7. Eupolis, Fragments, None (5th cent. BCE - 5th cent. BCE)  Tagged with subjects: •dinocrates macedonian architect Found in books: Oksanish (2019), Vitruvian Man: Rome Under Construction, 175, 176
8. Eupolis, Fragments, None (5th cent. BCE - 5th cent. BCE)  Tagged with subjects: •dinocrates macedonian architect Found in books: Oksanish (2019), Vitruvian Man: Rome Under Construction, 175, 176
9. Plato, Meno, None (5th cent. BCE - 4th cent. BCE)  Tagged with subjects: •dinocrates macedonian architect Found in books: Oksanish (2019), Vitruvian Man: Rome Under Construction, 183
80a. σοι ὅτι σὺ οὐδὲν ἄλλο ἢ αὐτός τε ἀπορεῖς καὶ τοὺς ἄλλους ποιεῖς ἀπορεῖν· καὶ νῦν, ὥς γέ μοι δοκεῖς, γοητεύεις με καὶ φαρμάττεις καὶ ἀτεχνῶς κατεπᾴδεις, ὥστε μεστὸν ἀπορίας γεγονέναι. καὶ δοκεῖς μοι παντελῶς, εἰ δεῖ τι καὶ σκῶψαι, ὁμοιότατος εἶναι τό τε εἶδος καὶ τἆλλα ταύτῃ τῇ πλατείᾳ νάρκῃ τῇ θαλαττίᾳ· καὶ γὰρ αὕτη τὸν ἀεὶ πλησιάζοντα καὶ ἁπτόμενον ναρκᾶν ποιεῖ, καὶ σὺ δοκεῖς μοι νῦν ἐμὲ τοιοῦτόν τι πεποιηκέναι, ναρκᾶν · ἀληθῶς γὰρ ἔγωγε καὶ 80a. that yours was just a case of being in doubt yourself and making others doubt also: and so now I find you are merely bewitching me with your spells and incantations, which have reduced me to utter perplexity. And if I am indeed to have my jest, I consider that both in your appearance and in other respects you are extremely like the flat torpedo sea-fish; for it benumbs anyone who approaches and touches it, and something of the sort is what I find you have done to me now. For in truth
10. Xenophon, Symposium, 5.5-5.7 (5th cent. BCE - 4th cent. BCE)  Tagged with subjects: •dinocrates macedonian architect Found in books: Oksanish (2019), Vitruvian Man: Rome Under Construction, 183
11. Plato, Symposium, None (5th cent. BCE - 4th cent. BCE)  Tagged with subjects: •dinocrates macedonian architect Found in books: Oksanish (2019), Vitruvian Man: Rome Under Construction, 182
12. Aristotle, Rhetoric, None (4th cent. BCE - 4th cent. BCE)  Tagged with subjects: •nan Found in books: Oksanish (2019), Vitruvian Man: Rome Under Construction, 145
13. Aristotle, Athenian Constitution, None (4th cent. BCE - 4th cent. BCE)  Tagged with subjects: •nan Found in books: Oksanish (2019), Vitruvian Man: Rome Under Construction, 175, 176
14. Cicero, Orator, 207, 70, 37 (2nd cent. BCE - 1st cent. BCE)  Tagged with subjects: •nan Found in books: Oksanish (2019), Vitruvian Man: Rome Under Construction, 145
15. Cicero, Letters To His Friends, 5.12 (2nd cent. BCE - 1st cent. BCE)  Tagged with subjects: •dinocrates macedonian architect Found in books: Oksanish (2019), Vitruvian Man: Rome Under Construction, 148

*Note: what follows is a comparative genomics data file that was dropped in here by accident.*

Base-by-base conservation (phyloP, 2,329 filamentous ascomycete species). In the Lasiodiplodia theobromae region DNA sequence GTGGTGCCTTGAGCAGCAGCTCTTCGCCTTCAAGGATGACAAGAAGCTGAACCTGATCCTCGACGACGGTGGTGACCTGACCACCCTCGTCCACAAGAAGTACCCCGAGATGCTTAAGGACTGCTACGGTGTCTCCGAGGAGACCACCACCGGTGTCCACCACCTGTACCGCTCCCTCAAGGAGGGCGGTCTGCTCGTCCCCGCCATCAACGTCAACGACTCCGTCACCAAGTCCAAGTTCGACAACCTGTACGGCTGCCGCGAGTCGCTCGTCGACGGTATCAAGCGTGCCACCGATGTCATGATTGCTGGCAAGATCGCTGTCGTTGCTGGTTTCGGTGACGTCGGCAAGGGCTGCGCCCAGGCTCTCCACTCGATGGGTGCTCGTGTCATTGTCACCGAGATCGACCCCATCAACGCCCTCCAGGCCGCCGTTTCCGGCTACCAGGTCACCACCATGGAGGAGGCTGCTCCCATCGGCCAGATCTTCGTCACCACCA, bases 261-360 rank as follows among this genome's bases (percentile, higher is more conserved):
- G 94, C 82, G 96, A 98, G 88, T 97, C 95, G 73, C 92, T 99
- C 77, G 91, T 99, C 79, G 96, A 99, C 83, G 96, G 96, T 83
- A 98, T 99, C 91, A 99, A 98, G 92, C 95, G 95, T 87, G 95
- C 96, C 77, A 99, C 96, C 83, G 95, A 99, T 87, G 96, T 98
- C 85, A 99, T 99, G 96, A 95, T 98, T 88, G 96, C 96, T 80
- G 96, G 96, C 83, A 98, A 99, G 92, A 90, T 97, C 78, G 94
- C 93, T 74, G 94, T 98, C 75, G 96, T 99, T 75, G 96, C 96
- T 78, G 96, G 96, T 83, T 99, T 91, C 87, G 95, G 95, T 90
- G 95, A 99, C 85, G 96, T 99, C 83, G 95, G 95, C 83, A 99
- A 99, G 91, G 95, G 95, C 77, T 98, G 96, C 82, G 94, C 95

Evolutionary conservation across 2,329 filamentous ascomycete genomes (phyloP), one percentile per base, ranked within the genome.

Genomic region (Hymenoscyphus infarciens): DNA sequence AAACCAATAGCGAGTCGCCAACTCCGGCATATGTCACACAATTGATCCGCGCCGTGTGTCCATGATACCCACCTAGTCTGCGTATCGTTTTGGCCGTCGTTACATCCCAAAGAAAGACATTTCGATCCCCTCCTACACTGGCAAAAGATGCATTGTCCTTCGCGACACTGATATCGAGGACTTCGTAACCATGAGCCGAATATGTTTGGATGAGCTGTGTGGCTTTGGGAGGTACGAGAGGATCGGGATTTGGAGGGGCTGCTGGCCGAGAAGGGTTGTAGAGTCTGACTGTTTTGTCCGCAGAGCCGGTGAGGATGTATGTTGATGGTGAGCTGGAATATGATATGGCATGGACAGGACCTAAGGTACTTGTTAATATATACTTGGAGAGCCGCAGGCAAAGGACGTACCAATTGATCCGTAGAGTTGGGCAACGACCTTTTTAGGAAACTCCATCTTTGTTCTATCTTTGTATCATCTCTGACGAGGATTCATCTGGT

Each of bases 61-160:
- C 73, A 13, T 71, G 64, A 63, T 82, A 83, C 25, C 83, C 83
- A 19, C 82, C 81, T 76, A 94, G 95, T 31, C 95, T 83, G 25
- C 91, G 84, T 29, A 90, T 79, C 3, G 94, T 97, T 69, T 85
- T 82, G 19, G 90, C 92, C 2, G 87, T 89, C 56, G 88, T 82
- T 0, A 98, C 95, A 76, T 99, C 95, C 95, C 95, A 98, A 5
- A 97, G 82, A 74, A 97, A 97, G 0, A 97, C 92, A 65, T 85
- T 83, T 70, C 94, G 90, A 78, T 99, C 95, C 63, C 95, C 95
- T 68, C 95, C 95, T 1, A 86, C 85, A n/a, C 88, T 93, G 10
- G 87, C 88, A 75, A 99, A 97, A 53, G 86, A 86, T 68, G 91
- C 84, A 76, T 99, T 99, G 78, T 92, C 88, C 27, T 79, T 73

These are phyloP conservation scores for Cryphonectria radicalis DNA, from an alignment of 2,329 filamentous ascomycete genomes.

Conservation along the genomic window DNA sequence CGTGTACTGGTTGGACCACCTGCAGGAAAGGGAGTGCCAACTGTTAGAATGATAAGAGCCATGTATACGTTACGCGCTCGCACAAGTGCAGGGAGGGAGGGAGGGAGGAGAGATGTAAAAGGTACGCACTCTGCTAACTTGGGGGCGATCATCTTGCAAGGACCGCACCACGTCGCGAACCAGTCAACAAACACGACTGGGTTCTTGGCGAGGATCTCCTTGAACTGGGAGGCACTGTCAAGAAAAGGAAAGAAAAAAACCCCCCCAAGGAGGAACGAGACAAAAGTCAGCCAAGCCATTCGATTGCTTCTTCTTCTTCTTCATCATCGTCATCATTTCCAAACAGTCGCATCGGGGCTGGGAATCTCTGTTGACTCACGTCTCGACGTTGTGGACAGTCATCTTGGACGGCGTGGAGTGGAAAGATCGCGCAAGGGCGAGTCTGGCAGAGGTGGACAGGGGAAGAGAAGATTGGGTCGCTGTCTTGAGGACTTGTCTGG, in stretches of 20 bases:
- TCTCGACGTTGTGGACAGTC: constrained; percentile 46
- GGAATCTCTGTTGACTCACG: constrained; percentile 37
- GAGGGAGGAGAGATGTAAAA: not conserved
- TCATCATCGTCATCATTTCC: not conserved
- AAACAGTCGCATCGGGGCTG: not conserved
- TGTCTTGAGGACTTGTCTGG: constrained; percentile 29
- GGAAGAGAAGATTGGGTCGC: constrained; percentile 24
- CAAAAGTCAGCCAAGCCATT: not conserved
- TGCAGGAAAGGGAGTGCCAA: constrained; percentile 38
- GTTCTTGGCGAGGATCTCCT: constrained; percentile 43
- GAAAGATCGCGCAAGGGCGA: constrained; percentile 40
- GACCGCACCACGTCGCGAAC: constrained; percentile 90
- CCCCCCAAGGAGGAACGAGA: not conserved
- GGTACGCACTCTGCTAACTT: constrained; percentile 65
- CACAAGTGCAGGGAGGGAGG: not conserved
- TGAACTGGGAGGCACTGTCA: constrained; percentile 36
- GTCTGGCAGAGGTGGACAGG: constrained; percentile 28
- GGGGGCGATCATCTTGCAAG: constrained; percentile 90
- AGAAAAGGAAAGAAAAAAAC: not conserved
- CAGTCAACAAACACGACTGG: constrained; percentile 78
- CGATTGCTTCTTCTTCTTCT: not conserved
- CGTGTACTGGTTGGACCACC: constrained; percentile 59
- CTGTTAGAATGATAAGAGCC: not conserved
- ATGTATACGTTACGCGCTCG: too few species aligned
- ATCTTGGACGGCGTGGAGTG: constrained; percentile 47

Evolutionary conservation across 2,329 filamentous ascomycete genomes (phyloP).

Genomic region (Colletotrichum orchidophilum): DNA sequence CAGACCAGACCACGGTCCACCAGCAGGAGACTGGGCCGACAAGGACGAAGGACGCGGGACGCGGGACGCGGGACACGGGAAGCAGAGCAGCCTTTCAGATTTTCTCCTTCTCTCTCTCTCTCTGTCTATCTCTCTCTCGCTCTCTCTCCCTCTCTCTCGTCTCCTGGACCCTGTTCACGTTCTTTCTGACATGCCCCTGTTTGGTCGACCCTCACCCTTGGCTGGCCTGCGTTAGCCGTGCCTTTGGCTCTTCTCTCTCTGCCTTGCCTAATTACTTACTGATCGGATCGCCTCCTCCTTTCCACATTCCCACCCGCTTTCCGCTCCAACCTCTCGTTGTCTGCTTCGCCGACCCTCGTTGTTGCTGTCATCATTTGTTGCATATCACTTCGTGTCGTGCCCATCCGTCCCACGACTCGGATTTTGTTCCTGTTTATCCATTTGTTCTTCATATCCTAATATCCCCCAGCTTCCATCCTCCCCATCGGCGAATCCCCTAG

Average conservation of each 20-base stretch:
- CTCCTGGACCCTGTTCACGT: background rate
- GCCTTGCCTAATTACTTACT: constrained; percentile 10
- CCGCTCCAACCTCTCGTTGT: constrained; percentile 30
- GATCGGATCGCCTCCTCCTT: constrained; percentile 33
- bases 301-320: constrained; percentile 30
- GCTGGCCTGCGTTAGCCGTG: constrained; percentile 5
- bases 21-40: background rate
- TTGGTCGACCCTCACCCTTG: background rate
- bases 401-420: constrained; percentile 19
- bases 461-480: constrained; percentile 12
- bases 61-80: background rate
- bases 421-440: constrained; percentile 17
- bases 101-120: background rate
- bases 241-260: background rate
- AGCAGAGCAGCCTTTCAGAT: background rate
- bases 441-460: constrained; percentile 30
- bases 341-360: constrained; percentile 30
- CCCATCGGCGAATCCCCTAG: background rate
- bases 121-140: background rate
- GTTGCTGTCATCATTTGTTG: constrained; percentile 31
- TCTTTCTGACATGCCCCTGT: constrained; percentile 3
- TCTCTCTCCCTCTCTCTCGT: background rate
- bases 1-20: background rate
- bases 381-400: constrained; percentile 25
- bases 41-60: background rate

16. Cicero, Republic, None (2nd cent. BCE - 1st cent. BCE)  Tagged with subjects: •dinocrates macedonian architect Found in books: Oksanish (2019), Vitruvian Man: Rome Under Construction, 149, 185, 186
17. Cicero, Philippicae, 2.63, 2.75, 2.84-2.87 (2nd cent. BCE - 1st cent. BCE)  Tagged with subjects: •dinocrates macedonian architect Found in books: Oksanish (2019), Vitruvian Man: Rome Under Construction, 168
18. Cicero, Tusculan Disputations, 4.70 (2nd cent. BCE - 1st cent. BCE)  Tagged with subjects: •dinocrates macedonian architect Found in books: Oksanish (2019), Vitruvian Man: Rome Under Construction, 168
4.70. Sed poëtas ludere sinamus, quorum fabulis in hoc flagitio versari ipsum videmus Iovem: ad at G 1 magistros virtutis philosophos veniamus, qui amorem quimorem quā orem K 1 -i amorem in r. G 2 negant stupri esse St. fr. 3, 653 Epic. 483 et in eo litigant cum Epicuro non multum, ut opinio mea fert, mentiente. quis est enim iste ista K 1 amor amicitiae? cur neque deformem adulescentem quisquam amat neque formosum senem? mihi quidem haec in Graecorum gymnasiis nata consuetudo videtur, in quibus isti liberi et concessi sunt amores. bene ergo Ennius: Ennius sc. 395 Fla/giti flagitii X cives G(?)R rec princi/pium est nudare i/nter civis co/rpora. qui ut sint, quod fieri posse video, pudici, solliciti tamen et anxii sunt, eoque magis, quod se ipsi continent et coërcent.
19. Cicero, On Old Age, 17 (2nd cent. BCE - 1st cent. BCE)  Tagged with subjects: •dinocrates macedonian architect Found in books: Oksanish (2019), Vitruvian Man: Rome Under Construction, 184
20. Cicero, De Oratore, 1.13-1.15, 1.34 (2nd cent. BCE - 1st cent. BCE)  Tagged with subjects: •nan Found in books: Oksanish (2019), Vitruvian Man: Rome Under Construction, 145, 148, 170, 171
1.13. Ac ne illud quidem vere dici potest aut pluris ceteris inservire aut maiore delectatione aut spe uberiore aut praemiis ad perdiscendum amplioribus commoveri. Atque ut omittam Graeciam, quae semper eloquentiae princeps esse voluit, atque illas omnium doctrinarum inventrices Athenas, in quibus summa dicendi vis et inventa est et perfecta, in hac ipsa civitate profecto nulla umquam vehementius quam eloquentiae studia viguerunt. 1.14. Nam postea quam imperio omnium gentium constituto diuturnitas pacis otium confirmavit, nemo fere laudis cupidus adulescens non sibi ad dicendum studio omni enitendum putavit; ac primo quidem totius rationis ignari, qui neque exercitationis ullam vim neque aliquod praeceptum artis esse arbitrarentur, tantum, quantum ingenio et cogitatione poterant, consequebantur; post autem auditis oratoribus Graecis cognitisque eorum litteris adhibitisque doctoribus incredibili quodam nostri homines di s cendi studio flagraverunt. 1.15. Excitabat eos magnitudo, varietas multitudoque in omni genere causarum, ut ad eam doctrinam, quam suo quisque studio consecutus esset, adiungeretur usus frequens, qui omnium magistrorum praecepta superaret; erant autem huic studio maxima, quae nunc quoque sunt, exposita praemia vel ad gratiam vel ad opes vel ad dignitatem; ingenia vero, ut multis rebus possumus iudicare, nostrorum hominum multum ceteris hominibus omnium gentium praestiterunt. 1.34. Ac ne plura, quae sunt paene innumerabilia, consecter, comprehendam brevi: sic enim statuo, perfecti oratoris moderatione et sapientia non solum ipsius dignitatem, sed et privatorum plurimorum et universae rei publicae salutem maxime contineri. Quam ob rem pergite, ut facitis, adulescentes, atque in id studium, in quo estis, incumbite, ut et vobis honori et amicis utilitati et rei publicae emolumento esse possitis.'